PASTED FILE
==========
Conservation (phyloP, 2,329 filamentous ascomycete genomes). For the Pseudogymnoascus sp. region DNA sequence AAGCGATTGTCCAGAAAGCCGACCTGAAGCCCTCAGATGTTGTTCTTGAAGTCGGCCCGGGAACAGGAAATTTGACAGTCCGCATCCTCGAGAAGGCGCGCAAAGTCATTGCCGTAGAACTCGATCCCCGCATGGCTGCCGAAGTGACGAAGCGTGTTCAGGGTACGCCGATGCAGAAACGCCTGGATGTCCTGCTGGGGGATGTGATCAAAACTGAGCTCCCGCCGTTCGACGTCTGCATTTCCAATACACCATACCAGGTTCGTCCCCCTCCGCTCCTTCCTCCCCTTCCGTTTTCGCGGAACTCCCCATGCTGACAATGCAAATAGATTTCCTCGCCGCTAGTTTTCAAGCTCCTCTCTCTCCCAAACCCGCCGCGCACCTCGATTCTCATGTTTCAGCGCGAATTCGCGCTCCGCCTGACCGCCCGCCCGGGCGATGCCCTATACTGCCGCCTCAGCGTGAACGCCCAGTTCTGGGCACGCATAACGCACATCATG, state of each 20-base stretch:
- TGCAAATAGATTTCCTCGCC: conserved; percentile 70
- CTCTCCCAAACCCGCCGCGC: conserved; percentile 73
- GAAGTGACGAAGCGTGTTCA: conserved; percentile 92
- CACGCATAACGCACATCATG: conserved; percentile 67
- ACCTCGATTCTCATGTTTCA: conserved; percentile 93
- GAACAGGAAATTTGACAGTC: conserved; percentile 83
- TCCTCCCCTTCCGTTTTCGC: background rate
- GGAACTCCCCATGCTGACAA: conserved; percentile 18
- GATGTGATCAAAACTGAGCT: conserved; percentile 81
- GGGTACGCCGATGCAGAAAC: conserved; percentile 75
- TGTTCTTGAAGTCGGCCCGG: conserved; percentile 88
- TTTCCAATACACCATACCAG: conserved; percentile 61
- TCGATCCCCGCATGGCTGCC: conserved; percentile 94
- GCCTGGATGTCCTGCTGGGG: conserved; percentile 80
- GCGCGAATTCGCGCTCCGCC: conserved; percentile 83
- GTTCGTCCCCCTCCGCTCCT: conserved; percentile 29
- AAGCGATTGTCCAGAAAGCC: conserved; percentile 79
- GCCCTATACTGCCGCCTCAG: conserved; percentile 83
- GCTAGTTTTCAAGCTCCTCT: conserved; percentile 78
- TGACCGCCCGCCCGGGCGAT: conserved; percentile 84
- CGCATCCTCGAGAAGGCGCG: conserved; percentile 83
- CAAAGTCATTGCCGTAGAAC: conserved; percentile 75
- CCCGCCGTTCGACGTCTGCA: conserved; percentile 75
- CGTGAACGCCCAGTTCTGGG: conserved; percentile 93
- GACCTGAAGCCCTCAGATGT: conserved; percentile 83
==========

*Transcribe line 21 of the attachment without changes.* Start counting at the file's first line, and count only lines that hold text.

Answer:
- TGACCGCCCGCCCGGGCGAT: conserved; percentile 84